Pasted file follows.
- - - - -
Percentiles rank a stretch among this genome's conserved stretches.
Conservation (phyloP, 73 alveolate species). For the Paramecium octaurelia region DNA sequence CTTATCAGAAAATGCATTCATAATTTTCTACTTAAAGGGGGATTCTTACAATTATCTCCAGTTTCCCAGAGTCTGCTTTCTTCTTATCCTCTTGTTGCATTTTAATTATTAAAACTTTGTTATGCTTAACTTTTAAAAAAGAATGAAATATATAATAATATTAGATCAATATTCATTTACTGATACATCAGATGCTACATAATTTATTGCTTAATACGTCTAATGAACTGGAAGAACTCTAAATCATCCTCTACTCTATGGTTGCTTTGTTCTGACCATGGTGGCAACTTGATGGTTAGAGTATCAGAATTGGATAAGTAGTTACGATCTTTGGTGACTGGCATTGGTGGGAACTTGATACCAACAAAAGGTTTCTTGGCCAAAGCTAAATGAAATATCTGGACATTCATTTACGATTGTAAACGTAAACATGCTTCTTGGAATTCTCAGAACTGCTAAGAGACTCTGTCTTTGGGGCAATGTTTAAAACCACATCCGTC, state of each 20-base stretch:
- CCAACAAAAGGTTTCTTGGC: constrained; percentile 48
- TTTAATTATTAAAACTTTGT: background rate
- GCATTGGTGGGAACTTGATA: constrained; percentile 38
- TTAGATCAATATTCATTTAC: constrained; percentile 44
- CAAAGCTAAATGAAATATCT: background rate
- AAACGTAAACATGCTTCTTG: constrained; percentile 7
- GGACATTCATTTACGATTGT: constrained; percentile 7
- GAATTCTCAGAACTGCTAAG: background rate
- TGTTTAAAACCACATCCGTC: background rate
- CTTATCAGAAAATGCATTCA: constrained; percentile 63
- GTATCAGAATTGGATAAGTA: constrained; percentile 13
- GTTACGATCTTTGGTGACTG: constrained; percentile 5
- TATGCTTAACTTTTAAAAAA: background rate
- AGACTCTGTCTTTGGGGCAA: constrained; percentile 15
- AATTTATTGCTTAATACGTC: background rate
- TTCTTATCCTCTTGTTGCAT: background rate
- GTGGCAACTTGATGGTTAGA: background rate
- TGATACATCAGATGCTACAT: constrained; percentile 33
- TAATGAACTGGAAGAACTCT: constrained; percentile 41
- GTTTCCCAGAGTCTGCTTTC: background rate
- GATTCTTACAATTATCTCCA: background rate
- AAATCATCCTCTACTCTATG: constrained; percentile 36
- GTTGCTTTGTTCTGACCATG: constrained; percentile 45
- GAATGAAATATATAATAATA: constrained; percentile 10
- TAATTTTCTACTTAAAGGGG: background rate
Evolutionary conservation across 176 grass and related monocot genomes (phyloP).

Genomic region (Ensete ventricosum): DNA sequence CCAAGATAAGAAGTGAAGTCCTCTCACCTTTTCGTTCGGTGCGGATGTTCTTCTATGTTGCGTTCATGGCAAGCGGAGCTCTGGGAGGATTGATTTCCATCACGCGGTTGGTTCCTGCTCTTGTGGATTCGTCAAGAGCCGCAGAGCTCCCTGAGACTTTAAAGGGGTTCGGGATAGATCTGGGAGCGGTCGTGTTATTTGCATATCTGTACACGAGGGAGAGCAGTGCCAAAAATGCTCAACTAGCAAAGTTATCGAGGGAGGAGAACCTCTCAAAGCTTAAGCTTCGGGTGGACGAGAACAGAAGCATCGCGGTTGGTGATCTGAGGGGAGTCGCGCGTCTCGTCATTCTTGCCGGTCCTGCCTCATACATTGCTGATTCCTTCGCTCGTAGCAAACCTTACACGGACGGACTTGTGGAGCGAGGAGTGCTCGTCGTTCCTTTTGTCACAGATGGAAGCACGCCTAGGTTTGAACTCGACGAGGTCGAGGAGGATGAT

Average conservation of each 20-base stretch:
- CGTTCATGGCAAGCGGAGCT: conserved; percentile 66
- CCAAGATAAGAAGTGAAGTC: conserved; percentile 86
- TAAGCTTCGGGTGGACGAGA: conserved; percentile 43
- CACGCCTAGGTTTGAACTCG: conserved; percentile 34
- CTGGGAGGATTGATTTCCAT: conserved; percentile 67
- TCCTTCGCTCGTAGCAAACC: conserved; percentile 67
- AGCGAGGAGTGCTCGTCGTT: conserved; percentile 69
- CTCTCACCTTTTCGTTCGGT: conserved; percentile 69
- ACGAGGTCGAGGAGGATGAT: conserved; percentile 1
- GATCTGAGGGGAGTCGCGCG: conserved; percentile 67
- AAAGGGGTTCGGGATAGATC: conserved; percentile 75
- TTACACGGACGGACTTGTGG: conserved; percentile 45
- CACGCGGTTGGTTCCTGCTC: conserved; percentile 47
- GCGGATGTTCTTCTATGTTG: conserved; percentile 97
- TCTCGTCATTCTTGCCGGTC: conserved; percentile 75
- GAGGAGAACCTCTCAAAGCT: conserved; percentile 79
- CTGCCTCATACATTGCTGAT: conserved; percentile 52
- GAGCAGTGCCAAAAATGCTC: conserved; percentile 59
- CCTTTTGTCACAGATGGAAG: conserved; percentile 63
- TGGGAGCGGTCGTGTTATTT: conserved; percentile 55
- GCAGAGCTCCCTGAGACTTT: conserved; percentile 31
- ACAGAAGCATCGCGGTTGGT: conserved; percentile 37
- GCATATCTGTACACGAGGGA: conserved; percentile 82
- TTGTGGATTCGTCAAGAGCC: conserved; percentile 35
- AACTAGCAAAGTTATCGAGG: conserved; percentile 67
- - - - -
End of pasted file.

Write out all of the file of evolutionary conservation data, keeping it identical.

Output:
Percentiles rank a stretch among this genome's conserved stretches.
Conservation (phyloP, 73 alveolate species). For the Paramecium octaurelia region DNA sequence CTTATCAGAAAATGCATTCATAATTTTCTACTTAAAGGGGGATTCTTACAATTATCTCCAGTTTCCCAGAGTCTGCTTTCTTCTTATCCTCTTGTTGCATTTTAATTATTAAAACTTTGTTATGCTTAACTTTTAAAAAAGAATGAAATATATAATAATATTAGATCAATATTCATTTACTGATACATCAGATGCTACATAATTTATTGCTTAATACGTCTAATGAACTGGAAGAACTCTAAATCATCCTCTACTCTATGGTTGCTTTGTTCTGACCATGGTGGCAACTTGATGGTTAGAGTATCAGAATTGGATAAGTAGTTACGATCTTTGGTGACTGGCATTGGTGGGAACTTGATACCAACAAAAGGTTTCTTGGCCAAAGCTAAATGAAATATCTGGACATTCATTTACGATTGTAAACGTAAACATGCTTCTTGGAATTCTCAGAACTGCTAAGAGACTCTGTCTTTGGGGCAATGTTTAAAACCACATCCGTC, state of each 20-base stretch:
- CCAACAAAAGGTTTCTTGGC: constrained; percentile 48
- TTTAATTATTAAAACTTTGT: background rate
- GCATTGGTGGGAACTTGATA: constrained; percentile 38
- TTAGATCAATATTCATTTAC: constrained; percentile 44
- CAAAGCTAAATGAAATATCT: background rate
- AAACGTAAACATGCTTCTTG: constrained; percentile 7
- GGACATTCATTTACGATTGT: constrained; percentile 7
- GAATTCTCAGAACTGCTAAG: background rate
- TGTTTAAAACCACATCCGTC: background rate
- CTTATCAGAAAATGCATTCA: constrained; percentile 63
- GTATCAGAATTGGATAAGTA: constrained; percentile 13
- GTTACGATCTTTGGTGACTG: constrained; percentile 5
- TATGCTTAACTTTTAAAAAA: background rate
- AGACTCTGTCTTTGGGGCAA: constrained; percentile 15
- AATTTATTGCTTAATACGTC: background rate
- TTCTTATCCTCTTGTTGCAT: background rate
- GTGGCAACTTGATGGTTAGA: background rate
- TGATACATCAGATGCTACAT: constrained; percentile 33
- TAATGAACTGGAAGAACTCT: constrained; percentile 41
- GTTTCCCAGAGTCTGCTTTC: background rate
- GATTCTTACAATTATCTCCA: background rate
- AAATCATCCTCTACTCTATG: constrained; percentile 36
- GTTGCTTTGTTCTGACCATG: constrained; percentile 45
- GAATGAAATATATAATAATA: constrained; percentile 10
- TAATTTTCTACTTAAAGGGG: background rate
Evolutionary conservation across 176 grass and related monocot genomes (phyloP).

Genomic region (Ensete ventricosum): DNA sequence CCAAGATAAGAAGTGAAGTCCTCTCACCTTTTCGTTCGGTGCGGATGTTCTTCTATGTTGCGTTCATGGCAAGCGGAGCTCTGGGAGGATTGATTTCCATCACGCGGTTGGTTCCTGCTCTTGTGGATTCGTCAAGAGCCGCAGAGCTCCCTGAGACTTTAAAGGGGTTCGGGATAGATCTGGGAGCGGTCGTGTTATTTGCATATCTGTACACGAGGGAGAGCAGTGCCAAAAATGCTCAACTAGCAAAGTTATCGAGGGAGGAGAACCTCTCAAAGCTTAAGCTTCGGGTGGACGAGAACAGAAGCATCGCGGTTGGTGATCTGAGGGGAGTCGCGCGTCTCGTCATTCTTGCCGGTCCTGCCTCATACATTGCTGATTCCTTCGCTCGTAGCAAACCTTACACGGACGGACTTGTGGAGCGAGGAGTGCTCGTCGTTCCTTTTGTCACAGATGGAAGCACGCCTAGGTTTGAACTCGACGAGGTCGAGGAGGATGAT

Average conservation of each 20-base stretch:
- CGTTCATGGCAAGCGGAGCT: conserved; percentile 66
- CCAAGATAAGAAGTGAAGTC: conserved; percentile 86
- TAAGCTTCGGGTGGACGAGA: conserved; percentile 43
- CACGCCTAGGTTTGAACTCG: conserved; percentile 34
- CTGGGAGGATTGATTTCCAT: conserved; percentile 67
- TCCTTCGCTCGTAGCAAACC: conserved; percentile 67
- AGCGAGGAGTGCTCGTCGTT: conserved; percentile 69
- CTCTCACCTTTTCGTTCGGT: conserved; percentile 69
- ACGAGGTCGAGGAGGATGAT: conserved; percentile 1
- GATCTGAGGGGAGTCGCGCG: conserved; percentile 67
- AAAGGGGTTCGGGATAGATC: conserved; percentile 75
- TTACACGGACGGACTTGTGG: conserved; percentile 45
- CACGCGGTTGGTTCCTGCTC: conserved; percentile 47
- GCGGATGTTCTTCTATGTTG: conserved; percentile 97
- TCTCGTCATTCTTGCCGGTC: conserved; percentile 75
- GAGGAGAACCTCTCAAAGCT: conserved; percentile 79
- CTGCCTCATACATTGCTGAT: conserved; percentile 52
- GAGCAGTGCCAAAAATGCTC: conserved; percentile 59
- CCTTTTGTCACAGATGGAAG: conserved; percentile 63
- TGGGAGCGGTCGTGTTATTT: conserved; percentile 55
- GCAGAGCTCCCTGAGACTTT: conserved; percentile 31
- ACAGAAGCATCGCGGTTGGT: conserved; percentile 37
- GCATATCTGTACACGAGGGA: conserved; percentile 82
- TTGTGGATTCGTCAAGAGCC: conserved; percentile 35
- AACTAGCAAAGTTATCGAGG: conserved; percentile 67